Topics: CXO, Open Source

Phil Wainewright

About Phil Wainewright

Since 1998, Phil Wainewright has been a thought leader in cloud computing as a blogger, analyst and consultant.

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  • RE: App stores expose old-fashioned enterprise IT

    One word from an enterprise IT manager.

  • some reasons

    how many public / cloud apps comply with FINRA regulations around data protection? provide encryption? are not storing your corporate data in some 3rd world country? Not many clouds even have adequate data backup procedures.<br><br>Yes there are likely some functions can use public services (salesforce, some cloud storage) but to assume all companies will jump into public cloud and forgo protecting their intellectual property is naive. Then again the author is pimping SAAS solutions.
  • RE: App stores expose old-fashioned enterprise IT

    Umm, don't know how to tell you this but they already are with Linux and have been for years.
    • RE: App stores expose old-fashioned enterprise IT

      @Peter Perry
      Last time I looked, most enterprises, if they are using Linux at all, were using it for web and virtualization services, but few were using them to run INTERNAL line-of-bussiness applications.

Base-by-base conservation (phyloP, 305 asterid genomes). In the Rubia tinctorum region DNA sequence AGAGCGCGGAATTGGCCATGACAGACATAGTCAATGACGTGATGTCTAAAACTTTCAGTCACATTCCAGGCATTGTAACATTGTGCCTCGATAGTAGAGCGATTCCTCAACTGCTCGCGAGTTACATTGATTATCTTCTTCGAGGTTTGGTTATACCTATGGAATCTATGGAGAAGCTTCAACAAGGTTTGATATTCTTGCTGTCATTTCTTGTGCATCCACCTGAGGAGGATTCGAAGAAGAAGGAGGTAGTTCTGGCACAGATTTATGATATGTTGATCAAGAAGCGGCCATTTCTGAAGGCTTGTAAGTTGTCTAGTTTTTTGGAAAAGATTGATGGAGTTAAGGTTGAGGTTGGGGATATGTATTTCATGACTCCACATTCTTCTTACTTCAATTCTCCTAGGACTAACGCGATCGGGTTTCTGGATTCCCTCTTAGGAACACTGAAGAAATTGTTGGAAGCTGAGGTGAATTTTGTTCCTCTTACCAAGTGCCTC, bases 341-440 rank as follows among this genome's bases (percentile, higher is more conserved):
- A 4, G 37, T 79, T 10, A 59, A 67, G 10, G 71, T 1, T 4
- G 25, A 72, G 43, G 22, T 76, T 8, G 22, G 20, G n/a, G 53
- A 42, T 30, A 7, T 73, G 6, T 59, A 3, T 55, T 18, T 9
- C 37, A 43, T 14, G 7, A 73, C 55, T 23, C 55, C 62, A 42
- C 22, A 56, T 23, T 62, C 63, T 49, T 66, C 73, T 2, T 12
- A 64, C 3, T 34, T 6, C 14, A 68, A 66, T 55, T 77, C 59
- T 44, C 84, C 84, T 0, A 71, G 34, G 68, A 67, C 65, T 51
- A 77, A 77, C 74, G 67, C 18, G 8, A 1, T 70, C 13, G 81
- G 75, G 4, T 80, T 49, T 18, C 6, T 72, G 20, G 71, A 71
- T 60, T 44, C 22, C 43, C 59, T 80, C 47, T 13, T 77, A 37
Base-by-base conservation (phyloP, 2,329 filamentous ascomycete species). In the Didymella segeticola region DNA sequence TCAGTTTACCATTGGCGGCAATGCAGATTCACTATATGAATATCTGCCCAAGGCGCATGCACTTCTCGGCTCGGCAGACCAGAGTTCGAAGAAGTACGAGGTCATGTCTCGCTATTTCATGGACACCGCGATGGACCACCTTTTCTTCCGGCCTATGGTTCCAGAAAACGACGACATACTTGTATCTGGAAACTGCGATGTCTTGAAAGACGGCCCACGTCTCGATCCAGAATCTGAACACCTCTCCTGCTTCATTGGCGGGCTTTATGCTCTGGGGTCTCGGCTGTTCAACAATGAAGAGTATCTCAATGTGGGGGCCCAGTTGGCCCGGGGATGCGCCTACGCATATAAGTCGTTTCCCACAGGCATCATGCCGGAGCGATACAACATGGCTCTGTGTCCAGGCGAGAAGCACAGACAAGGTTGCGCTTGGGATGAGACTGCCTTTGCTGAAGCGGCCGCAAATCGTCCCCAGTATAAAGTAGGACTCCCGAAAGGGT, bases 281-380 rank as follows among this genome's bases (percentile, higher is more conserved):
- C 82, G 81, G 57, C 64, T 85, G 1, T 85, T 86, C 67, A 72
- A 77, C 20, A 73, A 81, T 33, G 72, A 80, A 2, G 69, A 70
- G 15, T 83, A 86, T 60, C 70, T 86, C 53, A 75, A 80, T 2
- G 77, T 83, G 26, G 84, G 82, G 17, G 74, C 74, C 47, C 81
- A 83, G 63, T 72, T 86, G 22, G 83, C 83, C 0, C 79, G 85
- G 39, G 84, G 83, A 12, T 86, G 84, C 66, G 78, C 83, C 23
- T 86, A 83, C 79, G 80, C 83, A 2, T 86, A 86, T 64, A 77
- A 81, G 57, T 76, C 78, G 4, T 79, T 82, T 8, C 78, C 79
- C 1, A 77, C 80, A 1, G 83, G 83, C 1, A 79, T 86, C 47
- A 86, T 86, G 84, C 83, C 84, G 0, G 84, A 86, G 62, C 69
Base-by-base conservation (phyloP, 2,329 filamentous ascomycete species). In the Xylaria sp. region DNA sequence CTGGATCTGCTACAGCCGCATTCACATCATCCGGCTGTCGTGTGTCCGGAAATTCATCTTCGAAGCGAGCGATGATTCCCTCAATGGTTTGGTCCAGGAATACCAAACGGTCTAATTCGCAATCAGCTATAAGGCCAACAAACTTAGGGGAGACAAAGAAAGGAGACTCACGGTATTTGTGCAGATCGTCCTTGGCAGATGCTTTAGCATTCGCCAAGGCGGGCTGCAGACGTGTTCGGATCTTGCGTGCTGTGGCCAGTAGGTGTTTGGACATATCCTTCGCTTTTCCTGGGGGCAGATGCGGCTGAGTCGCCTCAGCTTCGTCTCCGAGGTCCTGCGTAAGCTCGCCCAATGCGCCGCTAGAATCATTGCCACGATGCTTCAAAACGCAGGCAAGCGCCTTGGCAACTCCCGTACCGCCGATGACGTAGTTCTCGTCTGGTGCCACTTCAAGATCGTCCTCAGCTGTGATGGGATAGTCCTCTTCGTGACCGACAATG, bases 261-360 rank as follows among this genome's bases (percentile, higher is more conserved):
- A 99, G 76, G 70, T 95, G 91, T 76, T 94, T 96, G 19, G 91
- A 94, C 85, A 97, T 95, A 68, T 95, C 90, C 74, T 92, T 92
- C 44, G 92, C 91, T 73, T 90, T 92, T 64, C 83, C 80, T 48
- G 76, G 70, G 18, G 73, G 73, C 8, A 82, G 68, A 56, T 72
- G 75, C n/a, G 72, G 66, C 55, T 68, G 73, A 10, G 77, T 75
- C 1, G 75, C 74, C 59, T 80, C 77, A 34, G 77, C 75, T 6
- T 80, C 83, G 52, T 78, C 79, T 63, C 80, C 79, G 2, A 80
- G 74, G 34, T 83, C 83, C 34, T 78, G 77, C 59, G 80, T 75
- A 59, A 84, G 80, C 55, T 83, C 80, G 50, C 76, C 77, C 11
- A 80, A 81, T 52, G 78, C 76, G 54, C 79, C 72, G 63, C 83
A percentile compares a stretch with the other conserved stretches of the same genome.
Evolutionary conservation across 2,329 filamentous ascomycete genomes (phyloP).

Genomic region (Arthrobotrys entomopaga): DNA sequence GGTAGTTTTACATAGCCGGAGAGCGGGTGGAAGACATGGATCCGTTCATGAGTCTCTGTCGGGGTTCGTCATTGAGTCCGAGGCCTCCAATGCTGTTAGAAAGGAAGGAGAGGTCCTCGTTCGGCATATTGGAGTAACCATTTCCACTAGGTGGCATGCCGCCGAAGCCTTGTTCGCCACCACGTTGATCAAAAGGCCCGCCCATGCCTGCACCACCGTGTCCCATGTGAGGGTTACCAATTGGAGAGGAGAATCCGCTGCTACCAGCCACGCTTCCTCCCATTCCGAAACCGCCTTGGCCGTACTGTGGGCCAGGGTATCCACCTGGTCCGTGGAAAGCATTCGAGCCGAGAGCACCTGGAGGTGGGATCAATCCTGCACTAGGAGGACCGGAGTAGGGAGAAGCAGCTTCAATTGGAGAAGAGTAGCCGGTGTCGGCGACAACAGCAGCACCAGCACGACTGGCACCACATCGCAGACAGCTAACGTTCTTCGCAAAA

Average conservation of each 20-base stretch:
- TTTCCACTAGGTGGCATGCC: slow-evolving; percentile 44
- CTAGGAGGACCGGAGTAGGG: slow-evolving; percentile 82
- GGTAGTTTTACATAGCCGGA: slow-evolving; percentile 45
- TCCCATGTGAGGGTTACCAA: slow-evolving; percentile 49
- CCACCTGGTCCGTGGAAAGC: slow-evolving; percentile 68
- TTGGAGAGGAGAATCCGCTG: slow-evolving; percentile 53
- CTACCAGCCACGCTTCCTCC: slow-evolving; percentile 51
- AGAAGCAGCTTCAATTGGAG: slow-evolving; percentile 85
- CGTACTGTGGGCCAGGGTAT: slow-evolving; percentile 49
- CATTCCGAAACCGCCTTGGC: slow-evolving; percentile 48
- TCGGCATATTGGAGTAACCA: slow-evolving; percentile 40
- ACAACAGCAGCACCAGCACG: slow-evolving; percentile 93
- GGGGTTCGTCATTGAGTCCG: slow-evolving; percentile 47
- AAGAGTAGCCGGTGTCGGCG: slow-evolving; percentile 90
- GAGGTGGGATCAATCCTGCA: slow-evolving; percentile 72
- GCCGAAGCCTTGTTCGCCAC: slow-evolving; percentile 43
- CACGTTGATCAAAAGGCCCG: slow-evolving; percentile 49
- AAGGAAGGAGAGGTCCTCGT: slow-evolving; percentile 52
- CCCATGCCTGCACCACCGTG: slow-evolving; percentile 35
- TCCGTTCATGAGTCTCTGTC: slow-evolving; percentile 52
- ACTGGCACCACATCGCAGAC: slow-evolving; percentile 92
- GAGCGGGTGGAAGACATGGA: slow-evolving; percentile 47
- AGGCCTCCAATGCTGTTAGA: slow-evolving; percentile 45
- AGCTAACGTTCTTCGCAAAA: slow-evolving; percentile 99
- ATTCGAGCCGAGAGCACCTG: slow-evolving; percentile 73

• RE: App stores expose old-fashioned enterprise IT

    Most ludicrous statement that I have seen in a long time. So, businesses that wish to differentiate themselves will simply buy standard software like everyone else? BI is now a packaged solution, with all the answers?

    Unfortunately, we have been through this before. I will accept that some mundane repetitive tasks may have apps available, but when it comes to understanding and "driving" a business, internal know-how is best. The key is to know what needs to be developed and what exists and should be integrated. That is where the skill is that differentiates the best.
    • RE: App stores expose old-fashioned enterprise IT

      @tgueth@... More likely, they'll try to keep customizations to a minimum. IT is generally considered more of a cost of doing business than a money maker, and as such businesses will try to keep any sort of in-house development to an "as-needed" basis; if they need to make some customizations, they'll probably make as much in the way of changes as they need to, rather than make it from scratch.